A quiet and tranquil province, Nan is nestled in a verdant valley in northern Thailand along the border with Laos. Because of its relative proximity to Luang Prabang, the historical capital of the Laotian Lan Xang kingdom, the earliest settlers in the area were Lan Xang’s Laotians, ethnic Tai who are distantly related to the Tai people who settled in central Thailand. These early settlers established themselves around present-day Pua district, which is rich in rock salt deposits, about 700 years ago. The earliest Nan rulers allied themselves with neighboring principalities to establish the kingdom of Lan Na. The center of power in Nan eventually moved south to the fertile Nan River basin, where the capital of Nan exists to this day. Nan’s history, development, and architecture were greatly influenced by various neighboring kingdoms, in particular Sukhothai, which played important political and religious roles in shaping the development of Nan. Over the centuries however, Nan alternated between being an independent principality under the control of Lan Na, Sukhothai, Burma and Siam in that order. In 1558, the town was conquered and depopulated by the Burmese. By the late 18th century Nan forged an alliance with the new Bangkok centered Rattakosin Kingdom and existed as a semi-autonomous kingdom with a line of monarchs that ruled from 1786 until 1931. Today, Nan is still the home of numerous Thai Lue and other hill tribes who retain many of their fascinating customs and traditions.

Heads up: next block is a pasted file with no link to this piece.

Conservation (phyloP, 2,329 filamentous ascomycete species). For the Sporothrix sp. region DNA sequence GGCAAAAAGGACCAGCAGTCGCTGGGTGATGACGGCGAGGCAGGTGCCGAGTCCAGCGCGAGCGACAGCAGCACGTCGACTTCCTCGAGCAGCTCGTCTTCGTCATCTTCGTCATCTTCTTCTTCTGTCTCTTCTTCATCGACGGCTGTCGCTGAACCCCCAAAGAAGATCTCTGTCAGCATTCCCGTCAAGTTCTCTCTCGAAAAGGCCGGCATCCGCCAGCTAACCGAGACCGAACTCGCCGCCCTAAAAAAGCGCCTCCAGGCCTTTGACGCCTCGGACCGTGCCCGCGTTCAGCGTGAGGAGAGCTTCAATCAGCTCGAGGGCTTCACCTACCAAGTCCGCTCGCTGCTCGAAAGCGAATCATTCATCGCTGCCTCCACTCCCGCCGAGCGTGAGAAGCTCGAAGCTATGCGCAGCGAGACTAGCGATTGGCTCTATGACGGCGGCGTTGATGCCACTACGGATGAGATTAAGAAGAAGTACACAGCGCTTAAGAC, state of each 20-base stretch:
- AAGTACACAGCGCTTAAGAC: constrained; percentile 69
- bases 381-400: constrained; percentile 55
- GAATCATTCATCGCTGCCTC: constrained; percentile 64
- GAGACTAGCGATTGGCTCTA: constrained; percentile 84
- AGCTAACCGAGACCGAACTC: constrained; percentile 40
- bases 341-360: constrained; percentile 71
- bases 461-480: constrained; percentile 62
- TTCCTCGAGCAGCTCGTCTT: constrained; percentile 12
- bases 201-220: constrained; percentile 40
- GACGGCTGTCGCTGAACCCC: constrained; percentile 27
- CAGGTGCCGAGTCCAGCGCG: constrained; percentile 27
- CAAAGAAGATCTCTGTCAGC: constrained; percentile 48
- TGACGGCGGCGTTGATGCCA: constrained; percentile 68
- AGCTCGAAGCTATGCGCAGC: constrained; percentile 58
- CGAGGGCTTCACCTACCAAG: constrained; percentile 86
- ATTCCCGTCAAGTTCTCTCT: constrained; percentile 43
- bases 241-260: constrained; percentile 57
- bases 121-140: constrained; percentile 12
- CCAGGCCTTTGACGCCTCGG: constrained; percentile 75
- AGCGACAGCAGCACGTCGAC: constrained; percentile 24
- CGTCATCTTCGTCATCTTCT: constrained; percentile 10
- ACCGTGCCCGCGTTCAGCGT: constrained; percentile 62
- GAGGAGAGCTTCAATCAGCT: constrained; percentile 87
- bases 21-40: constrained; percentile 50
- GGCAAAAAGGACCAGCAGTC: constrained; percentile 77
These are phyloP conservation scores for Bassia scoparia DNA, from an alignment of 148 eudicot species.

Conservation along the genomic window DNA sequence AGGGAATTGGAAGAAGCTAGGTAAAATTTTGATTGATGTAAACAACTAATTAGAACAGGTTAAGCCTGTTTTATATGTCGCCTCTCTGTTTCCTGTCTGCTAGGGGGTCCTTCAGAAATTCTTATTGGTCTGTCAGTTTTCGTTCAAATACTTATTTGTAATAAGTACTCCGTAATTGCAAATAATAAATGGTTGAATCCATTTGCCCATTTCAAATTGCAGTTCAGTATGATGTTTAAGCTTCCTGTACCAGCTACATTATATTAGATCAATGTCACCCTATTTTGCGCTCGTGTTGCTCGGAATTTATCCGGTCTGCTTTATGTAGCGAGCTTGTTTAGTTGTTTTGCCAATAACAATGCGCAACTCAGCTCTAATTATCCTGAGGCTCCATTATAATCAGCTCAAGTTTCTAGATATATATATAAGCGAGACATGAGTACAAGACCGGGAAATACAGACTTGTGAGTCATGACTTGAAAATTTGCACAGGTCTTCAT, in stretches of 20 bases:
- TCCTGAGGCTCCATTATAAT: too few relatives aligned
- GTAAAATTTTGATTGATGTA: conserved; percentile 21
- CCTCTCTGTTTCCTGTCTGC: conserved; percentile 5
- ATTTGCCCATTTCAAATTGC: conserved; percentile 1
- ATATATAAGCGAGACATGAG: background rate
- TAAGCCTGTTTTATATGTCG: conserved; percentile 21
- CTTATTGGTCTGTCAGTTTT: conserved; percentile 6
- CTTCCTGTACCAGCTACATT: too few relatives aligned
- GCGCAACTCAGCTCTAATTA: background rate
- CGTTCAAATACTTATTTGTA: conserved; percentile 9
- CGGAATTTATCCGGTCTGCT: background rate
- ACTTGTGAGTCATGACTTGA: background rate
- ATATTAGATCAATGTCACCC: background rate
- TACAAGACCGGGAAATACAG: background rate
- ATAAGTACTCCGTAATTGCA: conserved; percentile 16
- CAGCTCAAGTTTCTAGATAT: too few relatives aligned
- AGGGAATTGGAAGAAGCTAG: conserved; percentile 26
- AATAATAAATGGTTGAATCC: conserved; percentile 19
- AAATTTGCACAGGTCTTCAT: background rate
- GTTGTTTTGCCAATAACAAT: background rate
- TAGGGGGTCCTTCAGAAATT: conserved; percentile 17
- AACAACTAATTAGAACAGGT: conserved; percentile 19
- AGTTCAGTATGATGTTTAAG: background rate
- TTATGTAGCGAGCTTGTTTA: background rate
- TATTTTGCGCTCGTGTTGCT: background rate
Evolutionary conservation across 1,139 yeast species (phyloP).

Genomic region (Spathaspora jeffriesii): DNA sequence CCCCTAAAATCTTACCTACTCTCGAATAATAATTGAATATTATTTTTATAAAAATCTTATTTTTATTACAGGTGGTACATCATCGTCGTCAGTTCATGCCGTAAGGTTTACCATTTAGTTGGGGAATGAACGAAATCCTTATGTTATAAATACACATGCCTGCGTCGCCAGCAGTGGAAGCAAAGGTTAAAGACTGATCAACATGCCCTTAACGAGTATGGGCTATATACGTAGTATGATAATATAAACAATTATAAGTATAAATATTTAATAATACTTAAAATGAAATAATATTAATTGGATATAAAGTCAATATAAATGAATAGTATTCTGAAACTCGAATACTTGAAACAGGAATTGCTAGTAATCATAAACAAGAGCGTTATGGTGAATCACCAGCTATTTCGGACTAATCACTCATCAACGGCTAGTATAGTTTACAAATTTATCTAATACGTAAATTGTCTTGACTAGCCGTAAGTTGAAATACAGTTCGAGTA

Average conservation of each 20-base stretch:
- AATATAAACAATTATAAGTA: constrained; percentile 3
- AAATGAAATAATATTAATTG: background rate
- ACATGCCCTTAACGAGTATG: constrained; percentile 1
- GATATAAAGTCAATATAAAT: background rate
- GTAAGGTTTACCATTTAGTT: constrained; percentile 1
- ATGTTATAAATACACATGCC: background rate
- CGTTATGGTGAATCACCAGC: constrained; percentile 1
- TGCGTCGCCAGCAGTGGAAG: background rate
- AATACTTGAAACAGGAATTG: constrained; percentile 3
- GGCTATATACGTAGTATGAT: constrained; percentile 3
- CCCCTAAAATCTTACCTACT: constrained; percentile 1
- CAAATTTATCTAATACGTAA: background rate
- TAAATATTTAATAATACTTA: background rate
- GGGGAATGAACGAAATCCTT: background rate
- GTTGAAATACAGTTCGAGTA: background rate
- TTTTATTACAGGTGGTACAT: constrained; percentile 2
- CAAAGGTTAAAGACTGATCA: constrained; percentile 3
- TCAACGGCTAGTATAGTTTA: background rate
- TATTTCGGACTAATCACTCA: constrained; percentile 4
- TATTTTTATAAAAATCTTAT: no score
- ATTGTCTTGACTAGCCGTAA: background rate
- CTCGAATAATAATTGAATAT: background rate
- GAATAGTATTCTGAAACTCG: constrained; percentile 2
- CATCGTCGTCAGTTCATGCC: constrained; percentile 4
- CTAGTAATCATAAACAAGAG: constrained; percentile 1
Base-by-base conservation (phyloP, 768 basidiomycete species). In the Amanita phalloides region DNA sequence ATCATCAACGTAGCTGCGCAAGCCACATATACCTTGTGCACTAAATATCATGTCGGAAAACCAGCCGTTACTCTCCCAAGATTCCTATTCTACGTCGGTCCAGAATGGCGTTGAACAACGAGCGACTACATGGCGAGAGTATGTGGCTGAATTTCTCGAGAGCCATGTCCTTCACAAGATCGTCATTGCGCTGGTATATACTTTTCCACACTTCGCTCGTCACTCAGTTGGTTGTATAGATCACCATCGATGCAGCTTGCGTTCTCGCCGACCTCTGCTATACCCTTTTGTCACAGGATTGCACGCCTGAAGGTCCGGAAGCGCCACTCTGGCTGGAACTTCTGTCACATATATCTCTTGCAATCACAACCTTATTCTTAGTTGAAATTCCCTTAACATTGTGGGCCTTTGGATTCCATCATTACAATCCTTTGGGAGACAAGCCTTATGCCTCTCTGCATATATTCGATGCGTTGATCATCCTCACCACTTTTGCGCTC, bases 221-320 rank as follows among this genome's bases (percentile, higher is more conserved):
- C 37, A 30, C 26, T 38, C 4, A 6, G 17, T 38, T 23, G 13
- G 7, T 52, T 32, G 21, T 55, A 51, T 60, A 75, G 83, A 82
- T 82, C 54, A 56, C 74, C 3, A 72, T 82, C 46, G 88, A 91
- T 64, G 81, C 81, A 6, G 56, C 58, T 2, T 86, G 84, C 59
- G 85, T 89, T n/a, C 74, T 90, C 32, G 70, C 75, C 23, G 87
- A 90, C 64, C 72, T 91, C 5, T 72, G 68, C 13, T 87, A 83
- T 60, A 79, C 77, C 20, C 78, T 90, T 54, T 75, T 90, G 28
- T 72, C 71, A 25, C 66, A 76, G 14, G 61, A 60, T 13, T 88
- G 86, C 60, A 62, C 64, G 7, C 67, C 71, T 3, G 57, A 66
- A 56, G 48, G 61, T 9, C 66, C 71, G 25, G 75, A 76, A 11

The rural province of Nan is an attractive region of northern Thailand where there are high populations of hill tribe communities, including Hmong, N’tin, and Khamu. Much of Nan is devoted to agriculture, particularly rice and fruit cultivation.Nan features six national parks, including the stunning Doi Phukha National Park, which contains mountains nearly 2,000 m high. The rich natural beauty of Nan makes it an ideal destination for trekking as the remote province sees far fewer visitors than neighboring Chiang Rai and Chiang Mai. The provincial capital of Nan has a relaxed charm, an interesting history, some impressive temples, and a good museum. There are also a number of quality restaurants and bars along the town’s riverfront to plan your adventures into the countryside or relax after sightseeing in the town.
Key Tips
If you plan to visit in October, the city comes alive for the annual Nan boat races; try to book your room early!

A hidden gem of a province, Nan was once an independent kingdom and is now a refuge for travelers who wish to explore the natural beauty of northern Thailand and its rich cultural heritage in peace and tranquility.